One of the best parts of going to school in Italy is its proximity to pretty much everything else in Europe. During semester recess, I had the opportunity to participate in a study trip to Bosnia-Herzegovina. Although it was not my first time in the Balkans, I was more or less new to the history of the region. We spent the bulk of our trip in Sarajevo and took a day trip to Srebrenica, the site of genocide in July 1995. While there, we met with the Mothers of Srebrenica to hear their testimony about their experiences during and after the war that ripped through the Balkans in the 1990s.
In July 1995, Srebrenica was the site of the biggest mass killing since WWII. In the span of five days, 7,000 Bosnian Muslim men and boys were systematically separated from their families, executed by Serbian forces, and buried in mass graves. Women and children were deported. Before the killing, thousands of civilians sought refuge at a UN base staffed by Dutch peacekeepers. Although thousands temporarily sheltered inside the base, the Dutch ultimately turned the civilians over to Serbian forces. Srebrenica represents the utter failure of the international community to intervene in the face of mass atrocities. Some of the refugees began the process of return in the early 2000s. In many instances, they confronted hostility from others in their communities. More than fifteen years after the end of the war, Bosnia-Hzrgovnia is very much a divided society and the streets of Srebrencia feel muted and subdued.
The Mothers of Sbrencia are a civil society group that works to assist survivors of the genocide. The Mothers work to financially assist returning refugees, recover the remains of the deceased, and press charges against perpetrators of War Crimes. Participants include ethnically Serbian, Croatian, and Bosnian women. All of the women are united in the fact that they lost family members in the conflict.
The Mothers described the human impact of bombing of their city, the years of uncertainty about the fate of their husbands, brothers, sons, and friends. They described the harsh process of return to empty houses, a hometown without all the people that had made it a home. One of the women told us, “I am here as a protest note. I want them to know that they did not succeed. I am still here.” Most of all, they described feelings of rage, extreme frustration, and deep betrayal at the failure of the international community to intervene during the conflict and to bring those responsible to justice. Many of the Mothers said they do not feel that the world remembers what happened to them.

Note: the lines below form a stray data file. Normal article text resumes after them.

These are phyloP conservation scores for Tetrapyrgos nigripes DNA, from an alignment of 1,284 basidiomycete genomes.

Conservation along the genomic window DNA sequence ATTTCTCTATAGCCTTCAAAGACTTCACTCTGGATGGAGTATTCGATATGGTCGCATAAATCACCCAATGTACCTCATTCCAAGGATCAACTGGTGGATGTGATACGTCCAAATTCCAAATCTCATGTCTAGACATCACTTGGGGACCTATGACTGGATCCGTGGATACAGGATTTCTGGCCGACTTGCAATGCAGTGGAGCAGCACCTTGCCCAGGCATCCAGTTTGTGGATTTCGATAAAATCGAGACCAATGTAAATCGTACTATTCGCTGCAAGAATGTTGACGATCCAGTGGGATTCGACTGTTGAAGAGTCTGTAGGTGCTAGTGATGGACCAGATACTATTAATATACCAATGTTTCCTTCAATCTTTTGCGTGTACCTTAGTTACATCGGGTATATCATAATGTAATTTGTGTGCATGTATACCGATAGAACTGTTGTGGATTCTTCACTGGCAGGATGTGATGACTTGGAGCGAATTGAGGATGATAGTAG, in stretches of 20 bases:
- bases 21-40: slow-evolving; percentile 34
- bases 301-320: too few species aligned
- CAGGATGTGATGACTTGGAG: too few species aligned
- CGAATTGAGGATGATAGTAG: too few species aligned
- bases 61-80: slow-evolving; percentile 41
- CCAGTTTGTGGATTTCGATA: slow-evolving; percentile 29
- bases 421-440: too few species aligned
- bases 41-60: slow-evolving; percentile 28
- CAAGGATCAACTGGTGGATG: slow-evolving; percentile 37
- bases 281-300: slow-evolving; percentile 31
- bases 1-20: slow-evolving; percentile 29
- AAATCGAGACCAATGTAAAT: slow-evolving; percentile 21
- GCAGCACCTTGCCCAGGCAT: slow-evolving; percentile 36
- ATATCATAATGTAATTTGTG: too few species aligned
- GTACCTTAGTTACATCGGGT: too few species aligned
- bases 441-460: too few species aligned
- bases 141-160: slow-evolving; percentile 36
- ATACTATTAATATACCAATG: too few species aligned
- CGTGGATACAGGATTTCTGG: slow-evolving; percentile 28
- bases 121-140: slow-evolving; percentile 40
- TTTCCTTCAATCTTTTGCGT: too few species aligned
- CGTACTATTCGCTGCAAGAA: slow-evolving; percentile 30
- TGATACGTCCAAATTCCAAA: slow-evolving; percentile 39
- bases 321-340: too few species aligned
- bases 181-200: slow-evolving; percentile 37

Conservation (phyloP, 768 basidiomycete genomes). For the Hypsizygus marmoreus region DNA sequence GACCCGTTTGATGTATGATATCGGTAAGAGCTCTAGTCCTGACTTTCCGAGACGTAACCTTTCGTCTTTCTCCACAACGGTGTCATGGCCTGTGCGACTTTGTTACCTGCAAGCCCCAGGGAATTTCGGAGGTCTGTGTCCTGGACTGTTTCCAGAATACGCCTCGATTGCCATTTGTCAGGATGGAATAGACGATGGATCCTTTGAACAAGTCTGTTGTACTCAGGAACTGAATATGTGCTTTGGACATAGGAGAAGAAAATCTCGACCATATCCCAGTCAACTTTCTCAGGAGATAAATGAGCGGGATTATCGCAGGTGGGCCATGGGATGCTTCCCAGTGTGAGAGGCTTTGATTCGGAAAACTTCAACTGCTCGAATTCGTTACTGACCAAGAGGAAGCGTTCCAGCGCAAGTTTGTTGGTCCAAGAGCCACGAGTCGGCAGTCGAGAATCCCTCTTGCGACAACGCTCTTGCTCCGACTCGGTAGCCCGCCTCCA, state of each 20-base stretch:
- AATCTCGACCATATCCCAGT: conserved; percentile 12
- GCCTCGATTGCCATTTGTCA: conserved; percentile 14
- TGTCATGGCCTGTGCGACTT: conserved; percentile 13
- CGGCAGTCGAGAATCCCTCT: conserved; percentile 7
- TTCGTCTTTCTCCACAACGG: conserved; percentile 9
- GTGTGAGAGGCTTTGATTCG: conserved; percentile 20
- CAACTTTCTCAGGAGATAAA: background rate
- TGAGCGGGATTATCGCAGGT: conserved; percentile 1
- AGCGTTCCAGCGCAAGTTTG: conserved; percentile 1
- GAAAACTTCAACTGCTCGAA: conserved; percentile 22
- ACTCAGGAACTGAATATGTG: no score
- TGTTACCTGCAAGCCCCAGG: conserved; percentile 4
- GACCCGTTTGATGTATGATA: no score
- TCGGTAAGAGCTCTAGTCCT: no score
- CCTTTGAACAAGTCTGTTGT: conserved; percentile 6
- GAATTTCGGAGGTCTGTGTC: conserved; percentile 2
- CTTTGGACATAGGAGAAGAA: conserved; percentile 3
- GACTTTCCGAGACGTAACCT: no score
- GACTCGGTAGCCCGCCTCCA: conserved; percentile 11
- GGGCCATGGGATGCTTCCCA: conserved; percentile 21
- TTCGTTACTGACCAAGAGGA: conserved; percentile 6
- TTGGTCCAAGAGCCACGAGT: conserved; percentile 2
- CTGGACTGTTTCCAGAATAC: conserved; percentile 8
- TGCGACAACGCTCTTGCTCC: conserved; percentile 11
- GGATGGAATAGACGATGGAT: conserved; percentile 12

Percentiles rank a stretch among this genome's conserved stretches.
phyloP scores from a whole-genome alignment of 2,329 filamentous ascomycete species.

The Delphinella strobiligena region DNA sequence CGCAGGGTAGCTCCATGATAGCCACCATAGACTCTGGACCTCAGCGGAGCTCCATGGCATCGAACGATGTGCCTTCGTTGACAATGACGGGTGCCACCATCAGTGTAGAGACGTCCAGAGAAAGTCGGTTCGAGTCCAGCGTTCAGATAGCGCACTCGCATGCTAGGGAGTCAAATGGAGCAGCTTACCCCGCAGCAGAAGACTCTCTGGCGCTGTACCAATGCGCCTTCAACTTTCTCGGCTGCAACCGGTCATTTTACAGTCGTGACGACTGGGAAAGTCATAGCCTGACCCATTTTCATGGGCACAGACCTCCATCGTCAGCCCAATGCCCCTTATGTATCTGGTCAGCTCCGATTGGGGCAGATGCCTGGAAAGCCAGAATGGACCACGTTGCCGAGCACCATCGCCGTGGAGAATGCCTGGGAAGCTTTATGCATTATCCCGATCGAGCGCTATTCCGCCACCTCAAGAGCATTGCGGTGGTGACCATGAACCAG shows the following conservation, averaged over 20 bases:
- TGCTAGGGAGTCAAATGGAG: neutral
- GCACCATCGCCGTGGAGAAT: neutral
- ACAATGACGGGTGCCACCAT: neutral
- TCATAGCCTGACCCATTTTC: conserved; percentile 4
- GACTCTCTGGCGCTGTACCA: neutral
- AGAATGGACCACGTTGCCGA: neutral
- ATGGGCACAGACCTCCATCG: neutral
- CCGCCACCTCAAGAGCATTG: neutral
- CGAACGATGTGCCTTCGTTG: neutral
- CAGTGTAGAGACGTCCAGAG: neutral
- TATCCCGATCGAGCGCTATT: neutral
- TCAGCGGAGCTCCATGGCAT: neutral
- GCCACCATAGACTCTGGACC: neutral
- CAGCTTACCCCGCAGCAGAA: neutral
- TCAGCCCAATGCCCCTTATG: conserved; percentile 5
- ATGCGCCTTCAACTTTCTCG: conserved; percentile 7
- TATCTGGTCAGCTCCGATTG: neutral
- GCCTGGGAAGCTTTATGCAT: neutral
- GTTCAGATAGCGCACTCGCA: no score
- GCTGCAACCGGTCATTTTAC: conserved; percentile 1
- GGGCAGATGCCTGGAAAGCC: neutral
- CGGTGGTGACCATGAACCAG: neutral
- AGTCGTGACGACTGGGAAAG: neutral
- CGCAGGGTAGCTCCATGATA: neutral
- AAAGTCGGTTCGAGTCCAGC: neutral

One of the women told us she felt it was important to address us in particular because, as students of international relations, we may hold positions of power in the future. We may be in a position to make decisions to intervene or not-intervene to stop mass atrocities. The women took up the survivor’s mantra of “never again.” If nothing can be done for the dead, let us help the living. Let us make a world where this type of suffering is not possible.
After we spoke to the women, we toured the genocide memorial in the center of town. Our tour guide lost his father and twin brother in the killing. He told us that he has chosen to dedicate his life to educating people about what happened in July 1995 because, “If I do not speak for the dead, no one else will. They cannot speak for themselves.” He described visiting schools which were the physical sites of massacres only to realize that the children learning there have not been taught what happened. I did not tell him that I had not heard of Srebrenica before I arrived in Sarajevo, nor had many of my friends. Bosnia-Herzegovnia is not its conflict, but any future the country builds will rest on its
collective understanding of the past.
The bus ride back to Sarajevo was quiet. I think we all felt the weight of the trust the Mothers has placed in us. They told their stories to us because we will grow into the world we are learning about. They told their stories to us because they needed to tell them. Bearing witness is important. It is an act of respect, of love, of faith in the future. Most importantly, it is an act of responsibility. We would not listen if we did not think we could act. We remember because we believe in a future where genocide is not possible.